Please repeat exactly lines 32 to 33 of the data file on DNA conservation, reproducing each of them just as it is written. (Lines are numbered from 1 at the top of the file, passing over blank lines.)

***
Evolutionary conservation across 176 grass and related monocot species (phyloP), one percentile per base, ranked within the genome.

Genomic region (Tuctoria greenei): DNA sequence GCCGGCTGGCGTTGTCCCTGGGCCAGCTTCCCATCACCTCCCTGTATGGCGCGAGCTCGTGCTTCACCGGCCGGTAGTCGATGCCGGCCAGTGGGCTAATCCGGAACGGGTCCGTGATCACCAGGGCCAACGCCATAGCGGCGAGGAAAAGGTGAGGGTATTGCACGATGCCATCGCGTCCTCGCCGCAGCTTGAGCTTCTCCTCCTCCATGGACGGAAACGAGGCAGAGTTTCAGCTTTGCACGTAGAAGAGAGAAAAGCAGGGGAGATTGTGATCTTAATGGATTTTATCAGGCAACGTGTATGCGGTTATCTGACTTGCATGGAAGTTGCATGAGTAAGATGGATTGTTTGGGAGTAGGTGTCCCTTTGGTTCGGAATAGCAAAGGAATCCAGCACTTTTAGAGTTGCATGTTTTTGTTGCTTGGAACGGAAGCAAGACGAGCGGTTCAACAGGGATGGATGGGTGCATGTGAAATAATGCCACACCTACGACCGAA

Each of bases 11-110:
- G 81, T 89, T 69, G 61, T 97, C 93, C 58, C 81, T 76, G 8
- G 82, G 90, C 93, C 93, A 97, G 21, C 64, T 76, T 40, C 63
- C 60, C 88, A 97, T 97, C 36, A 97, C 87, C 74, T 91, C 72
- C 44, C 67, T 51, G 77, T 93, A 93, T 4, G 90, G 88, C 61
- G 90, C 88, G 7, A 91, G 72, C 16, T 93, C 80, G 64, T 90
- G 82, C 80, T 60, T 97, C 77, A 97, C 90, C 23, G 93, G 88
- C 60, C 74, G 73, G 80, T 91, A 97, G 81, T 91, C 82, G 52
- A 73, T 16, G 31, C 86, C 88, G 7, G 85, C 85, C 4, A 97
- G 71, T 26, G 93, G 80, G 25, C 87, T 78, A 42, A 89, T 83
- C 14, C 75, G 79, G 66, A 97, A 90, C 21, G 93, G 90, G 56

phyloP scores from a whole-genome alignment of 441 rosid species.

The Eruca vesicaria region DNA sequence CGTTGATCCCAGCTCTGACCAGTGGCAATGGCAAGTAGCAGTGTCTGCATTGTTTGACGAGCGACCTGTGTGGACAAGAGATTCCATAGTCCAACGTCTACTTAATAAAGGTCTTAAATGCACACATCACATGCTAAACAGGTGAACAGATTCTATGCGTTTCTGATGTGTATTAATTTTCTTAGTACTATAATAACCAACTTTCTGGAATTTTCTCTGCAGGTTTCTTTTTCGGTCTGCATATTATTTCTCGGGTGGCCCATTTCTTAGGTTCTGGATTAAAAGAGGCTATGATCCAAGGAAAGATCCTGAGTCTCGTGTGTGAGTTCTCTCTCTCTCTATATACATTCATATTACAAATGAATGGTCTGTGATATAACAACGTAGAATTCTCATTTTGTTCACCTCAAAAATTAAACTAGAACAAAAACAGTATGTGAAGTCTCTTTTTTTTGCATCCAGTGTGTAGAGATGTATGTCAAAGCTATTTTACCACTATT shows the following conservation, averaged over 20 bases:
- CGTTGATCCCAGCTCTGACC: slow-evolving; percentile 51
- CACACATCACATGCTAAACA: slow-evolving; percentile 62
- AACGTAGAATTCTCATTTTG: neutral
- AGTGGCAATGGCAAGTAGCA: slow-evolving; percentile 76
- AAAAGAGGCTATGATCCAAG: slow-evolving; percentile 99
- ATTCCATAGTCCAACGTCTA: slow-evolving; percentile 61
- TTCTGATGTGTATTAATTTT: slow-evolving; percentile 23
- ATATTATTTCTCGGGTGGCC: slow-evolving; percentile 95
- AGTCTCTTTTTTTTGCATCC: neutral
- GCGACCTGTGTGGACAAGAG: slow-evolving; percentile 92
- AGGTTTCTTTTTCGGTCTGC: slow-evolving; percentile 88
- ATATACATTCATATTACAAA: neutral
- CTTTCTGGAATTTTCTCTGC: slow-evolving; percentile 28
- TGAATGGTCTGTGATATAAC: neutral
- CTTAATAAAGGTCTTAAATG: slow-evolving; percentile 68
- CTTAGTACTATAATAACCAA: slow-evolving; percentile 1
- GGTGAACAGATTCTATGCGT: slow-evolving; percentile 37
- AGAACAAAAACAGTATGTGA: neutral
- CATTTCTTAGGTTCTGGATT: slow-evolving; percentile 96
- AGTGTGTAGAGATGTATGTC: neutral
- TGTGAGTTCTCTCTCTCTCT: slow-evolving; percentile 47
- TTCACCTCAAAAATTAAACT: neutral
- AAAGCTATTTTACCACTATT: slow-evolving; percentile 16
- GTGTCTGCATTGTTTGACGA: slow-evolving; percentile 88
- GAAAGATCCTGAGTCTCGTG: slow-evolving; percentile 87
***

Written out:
- GGTGAACAGATTCTATGCGT: slow-evolving; percentile 37
- AGAACAAAAACAGTATGTGA: neutral